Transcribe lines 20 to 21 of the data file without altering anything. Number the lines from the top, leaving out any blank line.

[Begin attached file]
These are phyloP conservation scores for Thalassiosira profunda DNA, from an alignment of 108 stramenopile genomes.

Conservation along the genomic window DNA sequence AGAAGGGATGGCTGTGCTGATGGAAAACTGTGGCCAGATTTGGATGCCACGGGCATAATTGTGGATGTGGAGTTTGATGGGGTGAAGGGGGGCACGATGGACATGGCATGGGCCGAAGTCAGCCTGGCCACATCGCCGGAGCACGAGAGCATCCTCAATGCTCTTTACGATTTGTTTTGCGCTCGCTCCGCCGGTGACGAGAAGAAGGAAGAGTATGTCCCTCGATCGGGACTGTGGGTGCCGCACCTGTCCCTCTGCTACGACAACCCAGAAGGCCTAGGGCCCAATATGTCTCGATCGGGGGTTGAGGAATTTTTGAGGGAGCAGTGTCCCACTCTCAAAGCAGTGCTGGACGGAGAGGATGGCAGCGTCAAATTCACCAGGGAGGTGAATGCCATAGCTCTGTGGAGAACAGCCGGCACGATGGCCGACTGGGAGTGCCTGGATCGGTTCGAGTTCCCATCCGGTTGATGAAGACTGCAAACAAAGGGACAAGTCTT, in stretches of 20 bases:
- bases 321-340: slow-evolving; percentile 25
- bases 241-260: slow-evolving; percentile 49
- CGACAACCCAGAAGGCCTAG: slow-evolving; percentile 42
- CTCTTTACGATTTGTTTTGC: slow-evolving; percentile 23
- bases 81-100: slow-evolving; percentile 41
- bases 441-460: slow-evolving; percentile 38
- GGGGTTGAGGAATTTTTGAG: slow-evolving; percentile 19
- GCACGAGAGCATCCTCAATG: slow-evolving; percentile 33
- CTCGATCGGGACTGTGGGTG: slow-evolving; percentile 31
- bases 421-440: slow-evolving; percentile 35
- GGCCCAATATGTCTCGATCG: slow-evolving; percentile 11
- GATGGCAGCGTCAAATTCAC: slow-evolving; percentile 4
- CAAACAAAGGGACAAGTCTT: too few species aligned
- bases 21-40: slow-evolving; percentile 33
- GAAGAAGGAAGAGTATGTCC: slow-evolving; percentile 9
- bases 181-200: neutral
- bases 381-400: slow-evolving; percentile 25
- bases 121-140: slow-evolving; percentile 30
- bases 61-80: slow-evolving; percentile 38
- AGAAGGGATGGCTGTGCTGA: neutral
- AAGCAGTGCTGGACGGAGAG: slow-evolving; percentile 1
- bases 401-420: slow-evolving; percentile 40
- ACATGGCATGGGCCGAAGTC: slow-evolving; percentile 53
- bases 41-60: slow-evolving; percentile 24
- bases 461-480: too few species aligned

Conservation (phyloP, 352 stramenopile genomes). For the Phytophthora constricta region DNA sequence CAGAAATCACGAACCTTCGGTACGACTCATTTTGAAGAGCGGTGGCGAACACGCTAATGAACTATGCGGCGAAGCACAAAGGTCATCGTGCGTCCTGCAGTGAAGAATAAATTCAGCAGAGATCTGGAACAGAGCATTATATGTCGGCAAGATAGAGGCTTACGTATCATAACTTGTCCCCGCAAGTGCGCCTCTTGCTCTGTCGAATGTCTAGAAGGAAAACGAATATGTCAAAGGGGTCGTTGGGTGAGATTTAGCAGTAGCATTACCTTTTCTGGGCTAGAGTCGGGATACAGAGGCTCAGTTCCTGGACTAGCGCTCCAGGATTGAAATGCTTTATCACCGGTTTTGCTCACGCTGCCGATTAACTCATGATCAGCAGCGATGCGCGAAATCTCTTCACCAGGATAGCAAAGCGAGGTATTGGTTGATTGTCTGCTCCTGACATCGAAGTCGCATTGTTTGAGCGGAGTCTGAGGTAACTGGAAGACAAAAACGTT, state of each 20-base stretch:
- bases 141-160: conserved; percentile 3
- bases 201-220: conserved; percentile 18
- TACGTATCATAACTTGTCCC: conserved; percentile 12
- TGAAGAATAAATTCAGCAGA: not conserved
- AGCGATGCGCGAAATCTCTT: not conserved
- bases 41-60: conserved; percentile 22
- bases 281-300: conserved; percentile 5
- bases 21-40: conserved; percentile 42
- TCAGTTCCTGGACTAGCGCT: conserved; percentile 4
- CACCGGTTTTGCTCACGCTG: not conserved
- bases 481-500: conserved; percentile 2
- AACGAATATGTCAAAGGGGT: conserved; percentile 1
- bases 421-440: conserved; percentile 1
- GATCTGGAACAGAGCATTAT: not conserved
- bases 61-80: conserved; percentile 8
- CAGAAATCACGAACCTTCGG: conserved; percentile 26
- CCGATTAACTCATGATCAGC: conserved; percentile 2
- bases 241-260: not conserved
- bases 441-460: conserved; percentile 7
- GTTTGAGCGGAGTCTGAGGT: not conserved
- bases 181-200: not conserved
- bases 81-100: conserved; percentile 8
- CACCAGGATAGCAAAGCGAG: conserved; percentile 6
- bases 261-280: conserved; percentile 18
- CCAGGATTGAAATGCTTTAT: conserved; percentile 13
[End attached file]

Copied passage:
- bases 121-140: slow-evolving; percentile 30
- bases 61-80: slow-evolving; percentile 38